60% of American restaurant operators see “plant-based” as a long-term trend

With one in three U.S. consumers saying they like/enjoy plant-based foods and restaurateurs are increasingly likely to add plant-based options to their menus, price and taste remain key considerations for diners.

During a January webinar titled “The State of Plant-Based Foods in Food Service,” the Plant-Based Foods Association (PBFA), a US trade association representing leading plant-based brands, shared some data about U.S. restaurants, as well as plant-based meat and plant-based dairy products and their plans for 2023.

The PBFA report was produced in partnership with MenuTrends Datassential, a US restaurant industry menu database, to gather data from a nationally representative sample of 4,800 US chain and independent restaurants. The report contains some key data and insights.

Nearly two-thirds of fast-casual restaurants plan to offer plant-based menu items by 2023.
Almost half (48.4%) of restaurants currently offer plant-based meals. Cutting edge restaurants are the most likely to offer plant-based options (64.7%), fine dining restaurants are the least likely (31.6%), and chain restaurants account for 41.8%. Since 2012, there has been a 62% increase in plant-based menu penetration across all operators.

“Plant-based” is growing as a diet and menu highlight.
In terms of menu descriptions and dietary terms, “plant-based” as a keyword grew 20% in restaurants across the U.S., while “vegetarian” and “vegan” each increased only over the past year. 7% and 11%. “Dairy-free” also rose 20%. Plus, “vegan” has grown 98% over the past 4 years.

One-third of U.S. consumers prefer plant-based foods.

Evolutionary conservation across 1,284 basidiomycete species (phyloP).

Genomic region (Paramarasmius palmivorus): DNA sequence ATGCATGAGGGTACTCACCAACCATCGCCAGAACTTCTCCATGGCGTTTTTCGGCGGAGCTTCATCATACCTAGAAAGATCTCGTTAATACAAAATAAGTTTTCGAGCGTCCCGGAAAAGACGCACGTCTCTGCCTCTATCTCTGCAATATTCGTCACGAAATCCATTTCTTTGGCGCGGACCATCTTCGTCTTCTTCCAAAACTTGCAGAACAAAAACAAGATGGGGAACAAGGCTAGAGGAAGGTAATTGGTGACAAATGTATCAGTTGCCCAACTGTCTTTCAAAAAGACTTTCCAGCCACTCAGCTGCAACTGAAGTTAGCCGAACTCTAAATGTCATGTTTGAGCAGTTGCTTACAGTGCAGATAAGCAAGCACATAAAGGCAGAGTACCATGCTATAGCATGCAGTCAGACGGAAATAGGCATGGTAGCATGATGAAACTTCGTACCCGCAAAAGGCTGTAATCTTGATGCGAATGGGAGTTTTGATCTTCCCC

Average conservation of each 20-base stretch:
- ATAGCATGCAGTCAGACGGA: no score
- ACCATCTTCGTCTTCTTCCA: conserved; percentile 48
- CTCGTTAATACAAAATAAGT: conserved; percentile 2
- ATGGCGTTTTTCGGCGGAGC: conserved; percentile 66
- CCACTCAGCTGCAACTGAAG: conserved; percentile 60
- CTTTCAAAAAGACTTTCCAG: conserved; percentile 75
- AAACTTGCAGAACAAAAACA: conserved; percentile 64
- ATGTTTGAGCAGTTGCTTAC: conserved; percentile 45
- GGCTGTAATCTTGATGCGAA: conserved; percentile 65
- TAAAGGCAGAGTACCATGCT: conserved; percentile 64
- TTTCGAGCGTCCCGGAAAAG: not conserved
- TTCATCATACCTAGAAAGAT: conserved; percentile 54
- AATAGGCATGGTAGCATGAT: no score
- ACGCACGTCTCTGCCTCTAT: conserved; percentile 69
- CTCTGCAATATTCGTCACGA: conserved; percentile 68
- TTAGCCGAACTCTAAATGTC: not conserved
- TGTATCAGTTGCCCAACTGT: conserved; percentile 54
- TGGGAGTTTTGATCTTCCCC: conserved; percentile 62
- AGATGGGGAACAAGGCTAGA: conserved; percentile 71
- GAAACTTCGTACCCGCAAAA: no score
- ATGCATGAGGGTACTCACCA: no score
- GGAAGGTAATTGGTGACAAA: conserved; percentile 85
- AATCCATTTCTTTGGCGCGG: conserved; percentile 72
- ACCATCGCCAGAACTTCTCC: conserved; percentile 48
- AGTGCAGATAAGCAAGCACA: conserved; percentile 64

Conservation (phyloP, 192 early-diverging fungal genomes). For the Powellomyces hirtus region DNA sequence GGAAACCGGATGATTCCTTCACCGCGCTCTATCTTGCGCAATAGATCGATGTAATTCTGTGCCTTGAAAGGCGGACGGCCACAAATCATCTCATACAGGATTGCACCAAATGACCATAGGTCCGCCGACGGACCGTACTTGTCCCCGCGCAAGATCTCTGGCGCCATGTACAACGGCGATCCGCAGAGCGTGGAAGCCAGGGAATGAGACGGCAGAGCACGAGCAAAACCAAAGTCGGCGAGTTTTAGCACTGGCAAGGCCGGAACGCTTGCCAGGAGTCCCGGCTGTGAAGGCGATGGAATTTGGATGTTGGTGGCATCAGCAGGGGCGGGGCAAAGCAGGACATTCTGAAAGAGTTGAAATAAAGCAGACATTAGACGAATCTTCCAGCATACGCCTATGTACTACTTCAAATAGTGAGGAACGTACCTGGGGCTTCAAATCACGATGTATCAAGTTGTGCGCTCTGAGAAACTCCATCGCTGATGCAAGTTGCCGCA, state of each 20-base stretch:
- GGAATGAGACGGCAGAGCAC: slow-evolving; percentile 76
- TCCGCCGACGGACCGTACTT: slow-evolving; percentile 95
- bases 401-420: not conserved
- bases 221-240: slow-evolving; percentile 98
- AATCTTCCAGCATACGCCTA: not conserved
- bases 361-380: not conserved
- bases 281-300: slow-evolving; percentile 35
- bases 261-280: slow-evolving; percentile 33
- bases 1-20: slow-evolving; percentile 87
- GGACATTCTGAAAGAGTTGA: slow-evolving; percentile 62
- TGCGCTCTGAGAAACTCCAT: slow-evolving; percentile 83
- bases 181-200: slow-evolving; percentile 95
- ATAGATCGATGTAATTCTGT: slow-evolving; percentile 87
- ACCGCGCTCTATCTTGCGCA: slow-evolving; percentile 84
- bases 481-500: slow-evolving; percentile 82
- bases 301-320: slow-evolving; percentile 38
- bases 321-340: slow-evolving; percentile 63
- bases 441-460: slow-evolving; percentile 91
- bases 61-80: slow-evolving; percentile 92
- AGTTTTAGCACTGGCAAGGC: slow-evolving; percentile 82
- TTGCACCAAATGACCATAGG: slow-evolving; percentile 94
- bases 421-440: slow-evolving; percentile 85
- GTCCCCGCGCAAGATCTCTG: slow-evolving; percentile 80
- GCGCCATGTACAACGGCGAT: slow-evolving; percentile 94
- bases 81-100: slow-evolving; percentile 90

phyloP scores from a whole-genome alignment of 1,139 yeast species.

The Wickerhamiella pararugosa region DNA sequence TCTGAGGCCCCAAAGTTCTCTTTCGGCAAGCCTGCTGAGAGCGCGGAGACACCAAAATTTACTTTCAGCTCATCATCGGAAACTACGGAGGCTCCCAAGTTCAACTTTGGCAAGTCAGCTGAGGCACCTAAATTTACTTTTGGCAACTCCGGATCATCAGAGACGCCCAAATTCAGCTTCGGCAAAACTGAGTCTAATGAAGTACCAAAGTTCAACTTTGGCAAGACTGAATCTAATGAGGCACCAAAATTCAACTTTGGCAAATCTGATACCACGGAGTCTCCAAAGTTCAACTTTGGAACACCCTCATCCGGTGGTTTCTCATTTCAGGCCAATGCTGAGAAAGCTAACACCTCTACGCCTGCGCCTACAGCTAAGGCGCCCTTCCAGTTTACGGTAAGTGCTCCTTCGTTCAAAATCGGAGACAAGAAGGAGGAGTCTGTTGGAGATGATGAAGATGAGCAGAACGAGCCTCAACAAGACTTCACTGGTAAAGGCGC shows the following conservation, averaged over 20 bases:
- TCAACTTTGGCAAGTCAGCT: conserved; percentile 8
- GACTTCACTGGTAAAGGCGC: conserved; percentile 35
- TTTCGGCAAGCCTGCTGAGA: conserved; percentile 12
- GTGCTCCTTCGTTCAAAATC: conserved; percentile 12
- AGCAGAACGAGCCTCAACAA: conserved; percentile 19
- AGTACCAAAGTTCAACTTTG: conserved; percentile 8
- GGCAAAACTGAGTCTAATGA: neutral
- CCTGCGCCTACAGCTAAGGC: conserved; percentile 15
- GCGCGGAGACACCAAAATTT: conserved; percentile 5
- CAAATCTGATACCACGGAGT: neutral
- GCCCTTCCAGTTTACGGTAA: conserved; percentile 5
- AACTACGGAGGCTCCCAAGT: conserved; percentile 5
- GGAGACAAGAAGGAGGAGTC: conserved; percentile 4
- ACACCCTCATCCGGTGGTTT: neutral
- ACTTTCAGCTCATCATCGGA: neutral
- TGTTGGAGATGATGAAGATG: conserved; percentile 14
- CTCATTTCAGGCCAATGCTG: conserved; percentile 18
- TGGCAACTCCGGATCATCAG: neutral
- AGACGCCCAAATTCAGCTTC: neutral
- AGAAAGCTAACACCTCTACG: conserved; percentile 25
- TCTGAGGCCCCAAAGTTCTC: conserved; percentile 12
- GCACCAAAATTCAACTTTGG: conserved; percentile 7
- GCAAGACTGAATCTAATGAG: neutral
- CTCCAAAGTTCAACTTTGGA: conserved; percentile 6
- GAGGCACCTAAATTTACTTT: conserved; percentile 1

According to the survey, 28 percent of the U.S. population favors plant-based foods, with younger consumers (Gen X and Millennials), Asian and Black ethnicity, and fast-casual restaurant consumers particularly likely to support these products.

Price and taste are still the most concerned issues for consumers who love plant-based meat.
When surveyed about their concerns about eating less meat and more plant-based and plant-based foods in restaurants, 40% of consumers said they were concerned about the taste of plant-based meat, while 30% were concerned that it would be too expensive. Not getting enough protein (27%) and plant-based foods being overly processed (18%) came down the list.

60% of restaurateurs see plant-based as a long-term trend.
Four times as many restaurant operators plan to add plant-based products to their menus in the next 12 months than say they will remove them from their menus. 28% of operators plan to add more plant-based menu items (21% of chains), while 29% say they do not offer these menu items at all and have no plans (46% of chains). Seven percent said they planned to remove some or all plant-based meals from their menus (including chains at 8 percent).

When asked whether plant-based meat substitutes are a long-term trend or a short-term fad, 60% of operators said long-term.

Consumers are ready to buy plant-based foods in other categories, such as plant-based eggs and seafood.
In addition to the plant-based burger patty, other plant-based foods and formats were highlighted as having strong year-over-year growth potential, including plant-based ground meat (87%), seafood (57%), fish (44%) and eggs (52% ), as consumers get used to plant-based burgers (14%) and sausages (24%).

Plant-based dairy products are showing strong growth across all product types.
Dairy-free menu offerings increased by more than 20 percent in all food restaurants and by 31 percent in fast food restaurants. Almond milk is the most popular plant-based milk on menus, with a penetration rate of 3.6%, and has grown by 41% over the past four years. Oat milk penetration was 1.9%; the report noted that oat milk was barely on menus four years ago but is now growing strongly. Coconut milk is by far the most popular vegetable milk for culinary savory applications (i.e. for other dishes such as curries). The penetration rate of plant-based cheese in all restaurant menus is 4.5%, a year-on-year increase of 110%; among them, plant-based mozzarella cheese is the most popular. The report shows that this sub-sector has great potential.